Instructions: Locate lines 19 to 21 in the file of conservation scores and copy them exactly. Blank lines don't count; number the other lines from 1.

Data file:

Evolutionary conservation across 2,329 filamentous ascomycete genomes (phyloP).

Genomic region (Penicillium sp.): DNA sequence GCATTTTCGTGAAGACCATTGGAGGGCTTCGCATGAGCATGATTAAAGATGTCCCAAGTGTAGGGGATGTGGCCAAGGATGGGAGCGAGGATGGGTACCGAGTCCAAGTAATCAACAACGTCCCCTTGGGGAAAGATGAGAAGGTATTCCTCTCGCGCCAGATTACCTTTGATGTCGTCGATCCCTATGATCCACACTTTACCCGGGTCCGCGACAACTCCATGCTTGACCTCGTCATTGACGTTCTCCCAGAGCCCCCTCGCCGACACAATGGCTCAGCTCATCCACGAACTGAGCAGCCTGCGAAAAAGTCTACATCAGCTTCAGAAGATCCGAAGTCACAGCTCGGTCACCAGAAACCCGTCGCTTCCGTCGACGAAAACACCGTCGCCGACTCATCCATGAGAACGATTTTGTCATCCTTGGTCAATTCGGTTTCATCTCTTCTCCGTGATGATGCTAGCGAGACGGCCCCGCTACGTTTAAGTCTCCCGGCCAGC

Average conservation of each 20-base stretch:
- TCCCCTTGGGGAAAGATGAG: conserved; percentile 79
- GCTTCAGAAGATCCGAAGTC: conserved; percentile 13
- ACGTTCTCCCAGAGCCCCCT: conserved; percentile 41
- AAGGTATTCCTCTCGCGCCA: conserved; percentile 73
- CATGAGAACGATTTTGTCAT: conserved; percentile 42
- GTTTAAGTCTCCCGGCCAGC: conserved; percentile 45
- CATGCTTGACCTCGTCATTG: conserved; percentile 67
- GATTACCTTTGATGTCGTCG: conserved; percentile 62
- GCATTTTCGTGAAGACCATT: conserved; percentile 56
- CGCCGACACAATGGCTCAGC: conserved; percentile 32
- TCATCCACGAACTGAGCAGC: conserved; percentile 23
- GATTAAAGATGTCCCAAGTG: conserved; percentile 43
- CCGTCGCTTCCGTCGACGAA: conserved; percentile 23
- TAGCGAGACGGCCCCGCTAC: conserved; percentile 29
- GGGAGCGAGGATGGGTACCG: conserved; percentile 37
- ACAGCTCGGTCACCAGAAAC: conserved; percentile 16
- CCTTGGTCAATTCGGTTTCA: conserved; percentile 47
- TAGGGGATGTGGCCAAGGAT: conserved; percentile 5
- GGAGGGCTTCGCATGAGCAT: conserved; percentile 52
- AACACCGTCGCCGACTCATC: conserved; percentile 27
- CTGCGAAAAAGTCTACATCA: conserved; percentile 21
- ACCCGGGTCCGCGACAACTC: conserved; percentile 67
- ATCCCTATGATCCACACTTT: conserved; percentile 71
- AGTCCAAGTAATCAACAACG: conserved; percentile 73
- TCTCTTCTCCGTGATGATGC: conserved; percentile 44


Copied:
- ACAGCTCGGTCACCAGAAAC: conserved; percentile 16
- CCTTGGTCAATTCGGTTTCA: conserved; percentile 47
- TAGGGGATGTGGCCAAGGAT: conserved; percentile 5